There are many perfectly appropriate and ethical ways to boost your link building and SEO without resorting to black hat SEO practices. And many of these strategies also have benefits beyond attracting links. Here’s a list to get you started.
1. Produce high-quality content.
When you publish useful, original content, links happen organically because others are naturally drawn to it and want to share it. You can make a concerted effort to create “linkable” content such as a webpage or blog post (preferably not a PDF) that includes innovative research, a great tool or a checklist offering valuable information. When you publish targeted, high-caliber content, you increase your odds of gaining links.
Added Benefit: Not only does great content attract links but it can also help convert visitors into customers.
2. Write guest blog posts.
Contributing guest blog posts to other sites in your niche is a great way to generate relevant links. You can typically include a link in your author bio and you may find ways to link to other posts on your site within the body of the post. In fact, you’re reading a guest post right now!
As you can see in the research from Curata’s blogging study below, 56% of business bloggers are using guest posts as a major source of external content.
But, Keep in mind that as guest blogging has gained popularity, it’s become more competitive. Crafting a great post and pitching that post to a high-quality site is extremely time-consuming. The best sites will push you to work very very hard for them.
Added Benefit: In addition to building links, guest blogging can help you attract new readers and build rapport with others in your industry.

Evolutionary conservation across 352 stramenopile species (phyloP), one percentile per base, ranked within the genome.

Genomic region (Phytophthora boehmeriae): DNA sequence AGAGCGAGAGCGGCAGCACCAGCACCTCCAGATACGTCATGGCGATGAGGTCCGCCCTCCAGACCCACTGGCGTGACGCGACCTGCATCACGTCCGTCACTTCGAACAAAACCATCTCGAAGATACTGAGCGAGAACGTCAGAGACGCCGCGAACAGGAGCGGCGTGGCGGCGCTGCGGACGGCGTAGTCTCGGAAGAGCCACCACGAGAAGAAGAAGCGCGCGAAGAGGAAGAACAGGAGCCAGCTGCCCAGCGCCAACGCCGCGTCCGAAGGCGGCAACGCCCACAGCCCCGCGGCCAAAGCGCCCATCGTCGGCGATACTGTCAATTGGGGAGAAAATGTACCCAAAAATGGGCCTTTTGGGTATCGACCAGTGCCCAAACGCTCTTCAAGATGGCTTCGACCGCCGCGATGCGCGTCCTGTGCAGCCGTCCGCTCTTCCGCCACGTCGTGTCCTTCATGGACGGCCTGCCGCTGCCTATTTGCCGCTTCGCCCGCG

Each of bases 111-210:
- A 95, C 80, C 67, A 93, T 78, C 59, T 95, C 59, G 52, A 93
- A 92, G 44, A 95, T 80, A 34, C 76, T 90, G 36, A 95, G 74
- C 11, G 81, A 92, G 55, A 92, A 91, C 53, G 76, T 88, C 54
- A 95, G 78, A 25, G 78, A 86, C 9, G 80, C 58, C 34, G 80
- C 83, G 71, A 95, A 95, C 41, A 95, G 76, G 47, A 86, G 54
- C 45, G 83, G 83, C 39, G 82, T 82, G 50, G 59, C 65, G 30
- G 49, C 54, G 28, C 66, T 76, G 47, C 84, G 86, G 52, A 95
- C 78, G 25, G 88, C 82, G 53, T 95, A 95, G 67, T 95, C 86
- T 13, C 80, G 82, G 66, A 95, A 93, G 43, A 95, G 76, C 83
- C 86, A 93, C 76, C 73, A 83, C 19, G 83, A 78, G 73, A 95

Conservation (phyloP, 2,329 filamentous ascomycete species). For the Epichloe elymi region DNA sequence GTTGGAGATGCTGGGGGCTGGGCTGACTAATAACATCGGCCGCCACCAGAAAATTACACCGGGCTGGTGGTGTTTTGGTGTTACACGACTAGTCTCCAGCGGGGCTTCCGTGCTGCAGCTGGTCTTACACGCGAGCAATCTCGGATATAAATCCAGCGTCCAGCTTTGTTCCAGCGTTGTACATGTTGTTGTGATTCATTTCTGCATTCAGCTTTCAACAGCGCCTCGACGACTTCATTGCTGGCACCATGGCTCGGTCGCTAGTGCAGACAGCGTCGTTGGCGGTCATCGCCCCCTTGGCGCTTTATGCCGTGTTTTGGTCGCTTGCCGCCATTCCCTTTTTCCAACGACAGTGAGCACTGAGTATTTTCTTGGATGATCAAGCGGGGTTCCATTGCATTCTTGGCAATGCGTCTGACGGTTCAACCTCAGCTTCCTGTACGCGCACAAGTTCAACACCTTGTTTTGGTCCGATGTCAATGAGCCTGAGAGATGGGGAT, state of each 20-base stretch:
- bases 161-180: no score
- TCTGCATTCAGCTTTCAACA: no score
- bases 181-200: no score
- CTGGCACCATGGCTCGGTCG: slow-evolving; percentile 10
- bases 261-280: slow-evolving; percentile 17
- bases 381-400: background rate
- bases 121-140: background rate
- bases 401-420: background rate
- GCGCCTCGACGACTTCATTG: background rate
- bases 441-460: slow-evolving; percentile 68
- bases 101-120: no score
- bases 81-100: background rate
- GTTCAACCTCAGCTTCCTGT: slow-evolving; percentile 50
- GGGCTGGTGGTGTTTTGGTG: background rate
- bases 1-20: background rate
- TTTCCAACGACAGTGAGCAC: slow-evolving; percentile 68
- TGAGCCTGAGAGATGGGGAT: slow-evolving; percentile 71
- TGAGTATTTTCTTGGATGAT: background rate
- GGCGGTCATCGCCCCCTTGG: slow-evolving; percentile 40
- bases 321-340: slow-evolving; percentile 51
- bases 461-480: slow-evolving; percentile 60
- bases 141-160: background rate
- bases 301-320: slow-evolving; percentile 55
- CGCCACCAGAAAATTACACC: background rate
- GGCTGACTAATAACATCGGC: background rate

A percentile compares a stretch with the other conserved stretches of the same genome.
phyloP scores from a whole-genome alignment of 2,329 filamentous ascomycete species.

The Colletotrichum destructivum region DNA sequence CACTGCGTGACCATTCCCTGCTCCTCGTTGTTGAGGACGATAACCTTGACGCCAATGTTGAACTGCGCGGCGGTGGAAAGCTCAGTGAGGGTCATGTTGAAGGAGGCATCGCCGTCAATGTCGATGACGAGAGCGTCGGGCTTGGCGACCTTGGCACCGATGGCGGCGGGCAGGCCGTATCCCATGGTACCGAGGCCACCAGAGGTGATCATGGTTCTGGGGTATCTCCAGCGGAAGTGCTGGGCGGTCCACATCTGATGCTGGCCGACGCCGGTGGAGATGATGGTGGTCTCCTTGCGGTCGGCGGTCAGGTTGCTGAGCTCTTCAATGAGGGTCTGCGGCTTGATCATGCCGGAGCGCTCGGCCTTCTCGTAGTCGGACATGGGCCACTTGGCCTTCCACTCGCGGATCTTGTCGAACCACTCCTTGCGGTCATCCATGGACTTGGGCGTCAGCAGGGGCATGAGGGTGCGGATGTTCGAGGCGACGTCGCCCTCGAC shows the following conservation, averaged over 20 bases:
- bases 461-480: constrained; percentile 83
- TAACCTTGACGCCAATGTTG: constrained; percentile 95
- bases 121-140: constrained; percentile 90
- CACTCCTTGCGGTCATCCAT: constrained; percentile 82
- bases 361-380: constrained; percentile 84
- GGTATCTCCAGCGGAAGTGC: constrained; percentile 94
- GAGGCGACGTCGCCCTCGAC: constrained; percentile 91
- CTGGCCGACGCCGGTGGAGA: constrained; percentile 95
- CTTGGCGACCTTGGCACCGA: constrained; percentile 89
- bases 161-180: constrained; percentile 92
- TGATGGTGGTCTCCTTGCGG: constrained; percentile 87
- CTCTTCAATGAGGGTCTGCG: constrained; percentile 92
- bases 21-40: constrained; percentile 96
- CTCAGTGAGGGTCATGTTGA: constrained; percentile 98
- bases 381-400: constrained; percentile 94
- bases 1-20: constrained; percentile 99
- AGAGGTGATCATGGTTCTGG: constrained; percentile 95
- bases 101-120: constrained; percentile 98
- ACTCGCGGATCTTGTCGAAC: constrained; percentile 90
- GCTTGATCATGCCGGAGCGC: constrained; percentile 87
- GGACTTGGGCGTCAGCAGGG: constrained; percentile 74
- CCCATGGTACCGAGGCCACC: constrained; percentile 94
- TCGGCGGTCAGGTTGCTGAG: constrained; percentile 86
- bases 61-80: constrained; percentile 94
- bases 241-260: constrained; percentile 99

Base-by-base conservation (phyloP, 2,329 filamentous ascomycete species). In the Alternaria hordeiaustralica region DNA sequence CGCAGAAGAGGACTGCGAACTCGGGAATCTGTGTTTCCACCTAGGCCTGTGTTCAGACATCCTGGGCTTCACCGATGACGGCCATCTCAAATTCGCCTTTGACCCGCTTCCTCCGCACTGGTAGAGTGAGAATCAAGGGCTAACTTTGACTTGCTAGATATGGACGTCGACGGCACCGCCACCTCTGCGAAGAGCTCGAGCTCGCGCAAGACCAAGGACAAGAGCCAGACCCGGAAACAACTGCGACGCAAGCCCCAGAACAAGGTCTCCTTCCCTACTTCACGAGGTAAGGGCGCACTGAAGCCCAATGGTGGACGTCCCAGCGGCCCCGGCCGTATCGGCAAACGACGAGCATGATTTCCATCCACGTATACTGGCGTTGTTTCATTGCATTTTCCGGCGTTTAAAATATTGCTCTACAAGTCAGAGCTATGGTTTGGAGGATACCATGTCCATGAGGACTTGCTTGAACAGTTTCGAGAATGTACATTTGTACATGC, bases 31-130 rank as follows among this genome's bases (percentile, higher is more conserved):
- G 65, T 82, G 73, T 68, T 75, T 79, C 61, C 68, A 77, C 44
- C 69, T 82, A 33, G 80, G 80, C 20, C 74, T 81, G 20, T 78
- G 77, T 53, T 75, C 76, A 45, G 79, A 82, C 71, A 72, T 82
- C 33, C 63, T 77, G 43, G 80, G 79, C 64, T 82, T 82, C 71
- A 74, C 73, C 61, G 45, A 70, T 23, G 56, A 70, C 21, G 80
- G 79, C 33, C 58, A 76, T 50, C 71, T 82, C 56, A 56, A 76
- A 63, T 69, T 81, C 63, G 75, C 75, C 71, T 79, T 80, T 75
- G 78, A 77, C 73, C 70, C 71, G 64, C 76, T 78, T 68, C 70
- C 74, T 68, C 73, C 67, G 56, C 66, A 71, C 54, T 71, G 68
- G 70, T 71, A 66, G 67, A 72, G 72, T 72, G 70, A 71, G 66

3. Seek out media mentions.
Online press releases don’t generate high-quality links, but actual mentions in credible media outlets do. Not every media mention guarantees a link, but it’s always a good idea to ask for a link when pitching a story to journalists.
Remember that relevance is the name of the game, so if you run a blog about hockey memorabilia it’s probably not that helpful to get a link from an insurance website. Be strategic in the media mentions you cultivate.
Added Benefit: Good public relations helps build links and creates public awareness.
4. Pursue Existing Link Opportunities
If you’ve been around for awhile, then you probably have existing relationships that might lend themselves to a link. Conduct a Google search to identify websites that already mention your business but don’t include a link. For instance, if you belong to a professional association or chamber, you could request a link from their website.
Added Benefit: Reaching out to request a link is also an opportunity to solidify a relationship and remind others of your existence. Just remember to be polite and courteous in your ask.
Putting it All Together
Now that you understand why and how links matter to Google, you’re likely to see the web very differently than you did before. Of course, Google is always evolving their search algorithms; but, the cool part is, they want you to know how to create relevant, useful content and, by extension, gain good search traffic. In this video, Google’s own Matt Cutts explains PageRank and links (skip to minute 7:30).
To learn more about creating content that resonates with audiences and ranks high in search engine results, download Curata’s free eBook, How to Feed the Content Beast.